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Nets Work

September 6, 2010

It seems almost tautological to say that the Internet is a confluence and a lattice of networks and their attendant network effects.  “Net” is right there in the word!  But less obvious to the primary constituents of The Great Network are how their lives are dominated by these good, bad, and ugly network effects.

The good bring us efficiencies in communicating with our friends, sharing our baby photos, collaborating in professional contexts.  There are the bad, imposing costs of wealth and welfare (and global deadweight loss) attributable to the power of price control that these winner-take-all monopolies can impose on the market.  Then there’s the ugly: the omnipresent, imperceptible, and legal surveillance that we agree to submit to because “everybody’s doing it.”  There are network effects in our consent; we signal to each other that it is safe.  Even if we do dissent and opt-out, everyone else is still a happy and voluntary informant: ready, willing, and able to report your activities and information to the network.

The oddness of our network is that though we sacrifice our individual privacy and autonomy of identity, we simultaneously empower ourselves with the wisdom and communion of that collective.  But because we are so deeply enmeshed in the network (The Matrix provides an apt allegory for the emotional resonance), it is incredibly subtle thing to dispassionately assess our existential dependence and subservience to that network:

Google is not ours. Which feels confusing, because we are its unpaid content-providers, in one way or another. We generate product for Google, our every search a minuscule contribution. Google is made of us, a sort of coral reef of human minds and their products.

Cyberspace, not so long ago, was a specific elsewhere, one we visited periodically, peering into it from the familiar physical world. Now cyberspace has everted. Turned itself inside out. Colonized the physical. Making Google a central and evolving structural unit not only of the architecture of cyberspace, but of the world. This is the sort of thing that empires and nation-states did, before. But empires and nation-states weren’t organs of global human perception. They had their many eyes, certainly, but they didn’t constitute a single multiplex eye for the entire human species.

In Google, we are at once the surveilled and the individual retinal cells of the surveillant, however many millions of us, constantly if unconsciously participatory. We are part of a post-geographical, post-national super-state, one that handily says no to China. Or yes, depending on profit considerations and strategy. But we do not participate in Google on that level. We’re citizens, but without rights.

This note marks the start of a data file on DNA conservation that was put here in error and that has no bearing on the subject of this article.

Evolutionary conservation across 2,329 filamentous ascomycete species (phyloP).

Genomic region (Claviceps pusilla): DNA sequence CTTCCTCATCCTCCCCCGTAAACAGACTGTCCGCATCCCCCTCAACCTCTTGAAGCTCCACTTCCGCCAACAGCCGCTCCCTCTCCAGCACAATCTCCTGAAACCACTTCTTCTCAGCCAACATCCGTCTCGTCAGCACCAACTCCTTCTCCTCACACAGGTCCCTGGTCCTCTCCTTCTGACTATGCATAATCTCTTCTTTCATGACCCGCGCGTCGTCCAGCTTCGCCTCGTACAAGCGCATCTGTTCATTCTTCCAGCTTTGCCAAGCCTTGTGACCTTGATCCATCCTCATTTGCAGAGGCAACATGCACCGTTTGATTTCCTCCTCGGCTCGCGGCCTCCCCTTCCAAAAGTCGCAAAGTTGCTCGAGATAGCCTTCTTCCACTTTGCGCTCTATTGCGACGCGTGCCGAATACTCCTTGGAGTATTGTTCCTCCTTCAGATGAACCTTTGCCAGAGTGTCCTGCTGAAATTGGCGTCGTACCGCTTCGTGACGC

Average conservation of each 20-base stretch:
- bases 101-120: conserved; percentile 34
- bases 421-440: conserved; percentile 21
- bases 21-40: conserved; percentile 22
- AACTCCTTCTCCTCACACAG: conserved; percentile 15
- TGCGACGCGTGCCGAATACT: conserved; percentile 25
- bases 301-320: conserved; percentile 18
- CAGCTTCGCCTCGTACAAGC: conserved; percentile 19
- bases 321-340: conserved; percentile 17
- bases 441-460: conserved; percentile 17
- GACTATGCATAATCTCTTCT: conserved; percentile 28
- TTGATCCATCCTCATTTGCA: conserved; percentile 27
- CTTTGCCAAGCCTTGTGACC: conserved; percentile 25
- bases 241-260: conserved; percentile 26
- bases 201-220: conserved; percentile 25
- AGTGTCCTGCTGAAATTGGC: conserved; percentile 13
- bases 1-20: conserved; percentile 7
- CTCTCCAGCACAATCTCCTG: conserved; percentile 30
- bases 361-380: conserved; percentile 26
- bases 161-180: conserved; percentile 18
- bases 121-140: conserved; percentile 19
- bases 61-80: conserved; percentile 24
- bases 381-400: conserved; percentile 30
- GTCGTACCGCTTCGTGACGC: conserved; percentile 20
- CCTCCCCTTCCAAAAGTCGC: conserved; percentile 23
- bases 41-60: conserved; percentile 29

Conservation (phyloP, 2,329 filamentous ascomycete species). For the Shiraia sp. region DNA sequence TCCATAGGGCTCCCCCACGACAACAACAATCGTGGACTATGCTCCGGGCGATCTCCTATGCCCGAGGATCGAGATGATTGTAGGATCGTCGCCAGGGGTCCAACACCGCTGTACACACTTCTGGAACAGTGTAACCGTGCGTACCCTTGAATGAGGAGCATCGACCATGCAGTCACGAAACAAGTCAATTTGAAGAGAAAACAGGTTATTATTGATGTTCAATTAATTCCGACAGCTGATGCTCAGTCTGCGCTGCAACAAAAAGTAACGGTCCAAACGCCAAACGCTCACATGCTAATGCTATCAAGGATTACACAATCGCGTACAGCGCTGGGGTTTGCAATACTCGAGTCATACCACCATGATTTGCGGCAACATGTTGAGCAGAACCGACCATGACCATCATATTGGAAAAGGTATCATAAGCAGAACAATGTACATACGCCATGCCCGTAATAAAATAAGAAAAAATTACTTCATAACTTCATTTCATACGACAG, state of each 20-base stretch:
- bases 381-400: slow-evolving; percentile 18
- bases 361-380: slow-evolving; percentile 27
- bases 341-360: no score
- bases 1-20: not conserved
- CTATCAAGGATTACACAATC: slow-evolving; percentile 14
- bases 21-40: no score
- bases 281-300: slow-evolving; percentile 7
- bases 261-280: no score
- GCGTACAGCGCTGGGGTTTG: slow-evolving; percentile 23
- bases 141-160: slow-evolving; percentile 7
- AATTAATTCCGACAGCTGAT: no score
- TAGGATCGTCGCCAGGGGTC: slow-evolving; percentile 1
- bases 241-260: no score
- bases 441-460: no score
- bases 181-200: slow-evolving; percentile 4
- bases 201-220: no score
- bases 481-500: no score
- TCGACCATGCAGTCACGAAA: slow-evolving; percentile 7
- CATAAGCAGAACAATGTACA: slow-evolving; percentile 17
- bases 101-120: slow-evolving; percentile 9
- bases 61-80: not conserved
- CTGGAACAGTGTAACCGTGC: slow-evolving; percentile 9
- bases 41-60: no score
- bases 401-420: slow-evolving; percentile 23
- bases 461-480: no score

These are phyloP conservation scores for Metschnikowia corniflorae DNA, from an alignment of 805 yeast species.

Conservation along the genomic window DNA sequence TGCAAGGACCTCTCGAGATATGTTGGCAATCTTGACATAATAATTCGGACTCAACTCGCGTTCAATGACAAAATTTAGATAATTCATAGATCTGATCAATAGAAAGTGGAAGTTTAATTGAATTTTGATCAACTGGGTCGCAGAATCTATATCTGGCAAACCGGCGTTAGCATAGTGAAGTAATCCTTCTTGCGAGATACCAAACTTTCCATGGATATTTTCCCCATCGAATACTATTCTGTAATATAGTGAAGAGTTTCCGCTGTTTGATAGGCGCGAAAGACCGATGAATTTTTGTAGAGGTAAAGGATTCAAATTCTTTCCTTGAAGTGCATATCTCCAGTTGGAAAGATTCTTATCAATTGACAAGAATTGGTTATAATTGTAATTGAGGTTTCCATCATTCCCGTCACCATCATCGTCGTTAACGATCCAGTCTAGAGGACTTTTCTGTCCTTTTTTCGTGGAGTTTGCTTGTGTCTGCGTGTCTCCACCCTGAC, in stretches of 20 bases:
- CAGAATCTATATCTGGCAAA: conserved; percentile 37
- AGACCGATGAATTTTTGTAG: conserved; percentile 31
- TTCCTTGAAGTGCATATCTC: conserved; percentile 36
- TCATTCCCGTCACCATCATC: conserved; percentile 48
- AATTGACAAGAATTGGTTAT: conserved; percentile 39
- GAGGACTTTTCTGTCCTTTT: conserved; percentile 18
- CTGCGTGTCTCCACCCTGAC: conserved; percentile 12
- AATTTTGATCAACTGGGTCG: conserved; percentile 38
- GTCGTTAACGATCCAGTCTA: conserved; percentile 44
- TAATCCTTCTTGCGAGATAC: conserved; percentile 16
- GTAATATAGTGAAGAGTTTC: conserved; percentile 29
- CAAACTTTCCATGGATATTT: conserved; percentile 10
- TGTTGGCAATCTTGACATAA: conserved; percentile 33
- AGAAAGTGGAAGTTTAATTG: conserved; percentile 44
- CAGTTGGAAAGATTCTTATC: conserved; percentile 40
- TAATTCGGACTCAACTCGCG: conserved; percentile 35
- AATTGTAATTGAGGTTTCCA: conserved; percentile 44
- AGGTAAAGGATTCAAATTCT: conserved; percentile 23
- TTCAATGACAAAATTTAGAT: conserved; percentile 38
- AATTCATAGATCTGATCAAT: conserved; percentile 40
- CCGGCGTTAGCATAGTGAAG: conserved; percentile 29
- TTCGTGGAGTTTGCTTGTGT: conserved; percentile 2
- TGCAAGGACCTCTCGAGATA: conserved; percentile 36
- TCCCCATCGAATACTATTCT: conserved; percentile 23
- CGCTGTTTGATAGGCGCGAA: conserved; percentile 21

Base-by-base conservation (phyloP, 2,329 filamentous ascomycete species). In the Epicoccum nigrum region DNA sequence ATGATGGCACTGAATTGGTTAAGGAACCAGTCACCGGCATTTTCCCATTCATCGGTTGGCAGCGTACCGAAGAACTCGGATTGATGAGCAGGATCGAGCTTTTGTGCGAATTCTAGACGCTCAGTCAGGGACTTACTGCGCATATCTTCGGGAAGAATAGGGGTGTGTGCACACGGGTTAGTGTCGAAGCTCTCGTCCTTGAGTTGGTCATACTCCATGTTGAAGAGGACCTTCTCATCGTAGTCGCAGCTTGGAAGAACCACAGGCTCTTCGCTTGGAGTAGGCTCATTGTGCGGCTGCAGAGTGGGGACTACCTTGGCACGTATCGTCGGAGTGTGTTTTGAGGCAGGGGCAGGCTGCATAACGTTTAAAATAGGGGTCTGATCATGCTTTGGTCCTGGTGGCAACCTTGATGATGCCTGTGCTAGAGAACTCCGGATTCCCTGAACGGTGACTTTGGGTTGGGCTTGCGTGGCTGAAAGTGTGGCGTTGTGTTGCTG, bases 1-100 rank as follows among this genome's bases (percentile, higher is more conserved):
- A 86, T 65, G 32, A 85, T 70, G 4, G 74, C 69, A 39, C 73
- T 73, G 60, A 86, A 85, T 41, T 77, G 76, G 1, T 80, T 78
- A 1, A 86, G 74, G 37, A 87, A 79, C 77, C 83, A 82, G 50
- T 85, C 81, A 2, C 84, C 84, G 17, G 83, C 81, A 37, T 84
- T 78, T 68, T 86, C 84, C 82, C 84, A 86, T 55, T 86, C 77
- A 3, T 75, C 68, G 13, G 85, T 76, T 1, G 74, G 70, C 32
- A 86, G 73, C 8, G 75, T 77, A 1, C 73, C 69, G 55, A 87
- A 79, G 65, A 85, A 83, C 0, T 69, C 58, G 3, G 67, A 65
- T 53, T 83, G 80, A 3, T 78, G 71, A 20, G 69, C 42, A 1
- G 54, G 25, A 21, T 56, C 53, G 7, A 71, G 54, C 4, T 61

We indulge the deal because maybe it is in fact a fair trade in terms of practical power; after all, in our information age we can instantly know just about anything there is to know, and that Mephistophelian appeal is undeniably attractive.  But we have inadvertently lost some of the intangible existential and political freedom and autonomy that relied on the sprawling unknowability of the World’s Wild West.  It was too large and sprawling to be fully grasped or dominated by a single actor.  But now we are herded into walled gardens and controlled environs, smaller spaces where actors attempt to capturing the benefit of network effects.  And if the Economist is less than cheerfully optimistic that the market will sort things out in freedom’s name, you know that things are profoundly amiss.

The cracks are most visible along geographical boundaries. The internet is too important for governments to ignore. They are increasingly finding ways to enforce their laws in the digital realm. The most prominent is China’s “great firewall”. The Chinese authorities are using the same technology that companies use to stop employees accessing particular websites and online services. This is why Google at first decided to censor its Chinese search service: there was no other way to be widely accessible in the country.

The danger is not that these islands become physically separated, says Andrew Odlyzko, a professor at the University of Minnesota. There is just too much value in universal connectivity, he argues. “The real question is how high the walls between these walled gardens will be.” Still, if the internet loses too much of its universality, cautions Mr Werbach of the Wharton School, it may indeed fall apart, just as world trade can collapse if there is too much protectionism. Theory demonstrates that interconnected networks such as the internet can grow quickly, he explains—but also that they can dissolve quickly. “This looks rather unlikely today, but if it happens, it will be too late to do anything about it.”

What we have is an ongoing redistribution of the democratic power of the Internet.  What was once a tool that could be wielded by everyone but controlled by nobody is now a tool that can be wielded by a single body and applied to everyone, sometimes for better, sometimes for worse: though dissidents everywhere are bugged, so is Big Brother.

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